In this regard, we are left with a task to follow up with Rural Electrification and the local authority to verify how much more is generated from our mineral resources and how much of it was spent within our district.

Under section13 (4) of the Constitution, government is obliged to make sure that a significant amount of our resources is spent within our district.

As community based organisations, it becomes imperative for us to initiate advocacy measures to ensure that our people have access to the information in order to demand accountability on how minerals are exploited for the benefit of all citizens.

We need to urgently approach the authorities to get as much data as possible and disseminate the information to our people to quick make informed decisions on their mineral resources should be managed.

Many thanks to ZELA for the facilitation and looking forward to having further partnerships as we engage in the advocacy to gather the information and guide the community.

Whilst we applaud the Caledonia’s ESTMA reports for bringing transparency to information starved but resource rich Zimbabweans, it is discouraging to note that the 2017 annual report has less information compared to the 2016 report. For instance, fees paid to rural electrification agency are missing.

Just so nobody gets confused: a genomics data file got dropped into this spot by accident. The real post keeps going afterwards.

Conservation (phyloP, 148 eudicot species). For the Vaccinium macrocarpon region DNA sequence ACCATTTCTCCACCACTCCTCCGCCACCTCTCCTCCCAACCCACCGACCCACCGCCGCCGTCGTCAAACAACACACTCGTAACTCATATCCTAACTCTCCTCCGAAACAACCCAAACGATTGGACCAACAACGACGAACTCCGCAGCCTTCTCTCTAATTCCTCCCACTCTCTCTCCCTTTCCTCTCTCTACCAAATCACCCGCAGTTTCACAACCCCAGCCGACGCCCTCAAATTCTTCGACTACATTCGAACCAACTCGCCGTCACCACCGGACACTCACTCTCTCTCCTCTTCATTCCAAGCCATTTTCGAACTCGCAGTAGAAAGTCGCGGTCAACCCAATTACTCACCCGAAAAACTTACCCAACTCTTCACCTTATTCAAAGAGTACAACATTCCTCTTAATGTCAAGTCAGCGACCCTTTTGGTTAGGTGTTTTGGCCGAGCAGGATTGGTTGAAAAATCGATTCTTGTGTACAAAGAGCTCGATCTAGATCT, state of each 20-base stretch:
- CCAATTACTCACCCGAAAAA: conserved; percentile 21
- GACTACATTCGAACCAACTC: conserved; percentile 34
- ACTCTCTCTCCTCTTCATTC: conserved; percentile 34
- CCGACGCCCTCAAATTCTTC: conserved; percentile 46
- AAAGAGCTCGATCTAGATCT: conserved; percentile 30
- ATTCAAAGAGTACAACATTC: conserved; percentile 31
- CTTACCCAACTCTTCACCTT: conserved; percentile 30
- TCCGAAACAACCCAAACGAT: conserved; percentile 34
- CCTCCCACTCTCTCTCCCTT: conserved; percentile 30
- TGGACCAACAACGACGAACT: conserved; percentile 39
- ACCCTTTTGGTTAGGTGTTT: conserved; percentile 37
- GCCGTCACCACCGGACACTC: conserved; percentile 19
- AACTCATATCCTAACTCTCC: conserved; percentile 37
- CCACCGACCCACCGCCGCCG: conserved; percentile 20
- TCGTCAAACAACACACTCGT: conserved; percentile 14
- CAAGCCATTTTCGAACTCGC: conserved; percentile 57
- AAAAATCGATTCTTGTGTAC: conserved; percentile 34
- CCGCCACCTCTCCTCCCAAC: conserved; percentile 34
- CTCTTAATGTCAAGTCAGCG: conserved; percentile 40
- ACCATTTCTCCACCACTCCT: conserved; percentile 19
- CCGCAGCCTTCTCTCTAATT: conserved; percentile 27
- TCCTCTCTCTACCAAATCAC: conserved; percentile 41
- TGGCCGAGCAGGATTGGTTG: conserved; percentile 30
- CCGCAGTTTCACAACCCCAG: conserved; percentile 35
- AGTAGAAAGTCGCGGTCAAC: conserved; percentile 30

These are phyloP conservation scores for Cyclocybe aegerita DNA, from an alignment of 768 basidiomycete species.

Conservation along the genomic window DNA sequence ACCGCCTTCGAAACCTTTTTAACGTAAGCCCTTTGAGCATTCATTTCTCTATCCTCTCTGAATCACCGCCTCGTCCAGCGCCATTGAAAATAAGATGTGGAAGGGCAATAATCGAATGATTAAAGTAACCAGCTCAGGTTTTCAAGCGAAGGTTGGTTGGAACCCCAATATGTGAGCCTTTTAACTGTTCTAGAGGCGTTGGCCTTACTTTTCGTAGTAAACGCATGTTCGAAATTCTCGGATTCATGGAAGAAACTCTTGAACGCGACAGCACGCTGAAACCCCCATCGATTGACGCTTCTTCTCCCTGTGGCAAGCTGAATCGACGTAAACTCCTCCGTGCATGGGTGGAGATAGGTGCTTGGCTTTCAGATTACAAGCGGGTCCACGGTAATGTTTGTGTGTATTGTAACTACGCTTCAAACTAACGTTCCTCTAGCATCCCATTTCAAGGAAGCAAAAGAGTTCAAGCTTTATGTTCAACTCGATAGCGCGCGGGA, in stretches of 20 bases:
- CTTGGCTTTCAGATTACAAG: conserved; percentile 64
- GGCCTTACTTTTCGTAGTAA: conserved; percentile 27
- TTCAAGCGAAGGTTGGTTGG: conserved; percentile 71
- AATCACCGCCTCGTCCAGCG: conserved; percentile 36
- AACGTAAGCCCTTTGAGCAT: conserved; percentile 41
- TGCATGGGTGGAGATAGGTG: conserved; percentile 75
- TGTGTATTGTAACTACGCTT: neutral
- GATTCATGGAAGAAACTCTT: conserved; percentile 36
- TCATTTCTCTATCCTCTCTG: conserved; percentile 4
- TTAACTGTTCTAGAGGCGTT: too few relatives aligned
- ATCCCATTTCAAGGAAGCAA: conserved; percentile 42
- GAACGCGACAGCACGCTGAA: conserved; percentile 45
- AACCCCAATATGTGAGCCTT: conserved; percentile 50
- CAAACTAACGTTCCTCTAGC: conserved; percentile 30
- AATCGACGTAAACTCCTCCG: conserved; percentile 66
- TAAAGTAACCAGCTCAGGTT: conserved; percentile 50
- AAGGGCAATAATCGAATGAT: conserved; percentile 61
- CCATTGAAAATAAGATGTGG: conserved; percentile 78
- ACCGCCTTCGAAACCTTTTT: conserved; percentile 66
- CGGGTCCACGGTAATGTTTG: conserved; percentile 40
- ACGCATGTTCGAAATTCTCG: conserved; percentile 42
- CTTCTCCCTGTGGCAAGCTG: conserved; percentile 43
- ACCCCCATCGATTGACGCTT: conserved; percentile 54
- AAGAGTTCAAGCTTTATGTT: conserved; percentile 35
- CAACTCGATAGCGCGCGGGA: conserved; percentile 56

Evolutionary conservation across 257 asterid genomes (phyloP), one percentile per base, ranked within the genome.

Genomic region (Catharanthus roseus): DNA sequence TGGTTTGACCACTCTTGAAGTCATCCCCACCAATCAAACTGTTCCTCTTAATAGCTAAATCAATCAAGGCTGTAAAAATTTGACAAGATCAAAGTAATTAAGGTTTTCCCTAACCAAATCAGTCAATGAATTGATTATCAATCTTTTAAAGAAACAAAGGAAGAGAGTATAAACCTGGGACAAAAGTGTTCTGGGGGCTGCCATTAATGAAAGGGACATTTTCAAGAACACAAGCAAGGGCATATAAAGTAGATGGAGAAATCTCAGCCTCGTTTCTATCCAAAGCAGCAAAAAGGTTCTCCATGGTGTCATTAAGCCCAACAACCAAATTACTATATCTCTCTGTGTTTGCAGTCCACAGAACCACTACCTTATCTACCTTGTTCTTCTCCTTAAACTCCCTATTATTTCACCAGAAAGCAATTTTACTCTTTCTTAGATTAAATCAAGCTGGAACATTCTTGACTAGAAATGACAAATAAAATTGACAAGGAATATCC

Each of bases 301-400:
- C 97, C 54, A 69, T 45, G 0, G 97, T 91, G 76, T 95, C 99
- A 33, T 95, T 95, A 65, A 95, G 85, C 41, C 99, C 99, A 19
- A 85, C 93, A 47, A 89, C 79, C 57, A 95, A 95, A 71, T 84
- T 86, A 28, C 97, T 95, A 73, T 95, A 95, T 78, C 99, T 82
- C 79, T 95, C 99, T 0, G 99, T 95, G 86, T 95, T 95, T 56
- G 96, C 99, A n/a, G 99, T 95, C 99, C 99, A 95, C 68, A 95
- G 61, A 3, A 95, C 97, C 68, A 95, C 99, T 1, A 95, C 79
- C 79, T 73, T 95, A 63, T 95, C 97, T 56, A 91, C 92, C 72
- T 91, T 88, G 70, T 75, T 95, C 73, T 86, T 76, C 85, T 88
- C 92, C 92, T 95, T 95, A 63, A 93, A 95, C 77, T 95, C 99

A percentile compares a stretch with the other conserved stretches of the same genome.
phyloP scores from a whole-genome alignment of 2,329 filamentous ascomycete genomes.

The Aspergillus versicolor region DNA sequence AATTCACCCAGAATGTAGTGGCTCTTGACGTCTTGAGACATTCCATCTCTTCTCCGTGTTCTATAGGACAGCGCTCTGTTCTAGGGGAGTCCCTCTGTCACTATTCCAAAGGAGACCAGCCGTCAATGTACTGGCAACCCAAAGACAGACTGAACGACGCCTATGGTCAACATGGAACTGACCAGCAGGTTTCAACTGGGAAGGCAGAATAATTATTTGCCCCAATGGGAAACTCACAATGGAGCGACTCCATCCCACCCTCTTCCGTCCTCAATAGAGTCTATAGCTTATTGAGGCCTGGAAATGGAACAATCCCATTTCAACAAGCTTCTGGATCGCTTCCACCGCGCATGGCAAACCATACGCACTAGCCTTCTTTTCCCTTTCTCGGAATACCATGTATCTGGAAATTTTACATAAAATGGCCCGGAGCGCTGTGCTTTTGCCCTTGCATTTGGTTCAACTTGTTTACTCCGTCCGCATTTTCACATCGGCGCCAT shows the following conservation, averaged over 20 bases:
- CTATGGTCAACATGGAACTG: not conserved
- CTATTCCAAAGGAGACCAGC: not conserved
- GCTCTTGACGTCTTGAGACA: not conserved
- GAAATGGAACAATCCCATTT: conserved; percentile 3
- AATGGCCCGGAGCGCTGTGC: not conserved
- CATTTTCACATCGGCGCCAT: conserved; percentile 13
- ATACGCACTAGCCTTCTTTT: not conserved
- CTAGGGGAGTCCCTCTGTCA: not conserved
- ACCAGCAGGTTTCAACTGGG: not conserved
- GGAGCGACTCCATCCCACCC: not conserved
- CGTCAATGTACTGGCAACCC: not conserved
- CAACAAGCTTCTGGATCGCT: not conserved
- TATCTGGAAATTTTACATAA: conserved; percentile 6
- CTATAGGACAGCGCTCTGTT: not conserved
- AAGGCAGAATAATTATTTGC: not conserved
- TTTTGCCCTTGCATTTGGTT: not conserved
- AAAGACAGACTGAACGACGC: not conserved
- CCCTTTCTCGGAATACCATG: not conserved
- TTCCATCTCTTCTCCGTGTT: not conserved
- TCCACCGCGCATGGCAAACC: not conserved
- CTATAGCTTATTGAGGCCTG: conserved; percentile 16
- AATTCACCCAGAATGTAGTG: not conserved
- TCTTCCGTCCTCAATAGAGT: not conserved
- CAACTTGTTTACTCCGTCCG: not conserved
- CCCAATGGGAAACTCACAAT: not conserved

In terms of development opportunities, $466,000 paid in 2016 can provide access to basic electricity through solar panels to more than 2,330 households at a cost of $200 per household.

Gwanda RDC received 168,888 from Blanket mine in 2016 and income per head amounts to $1.47 given that Gwanda rural has a population of 115,000. Blanket mine generated $69 762 000 in 2017,which means that the local authority got 0.24% as a share of total revenue generated by Blanket Mine. Clearly, revenue sharing mechanism between the national fiscus and subnational fiscus concerning mineral tax revenue hurts local development opportunities.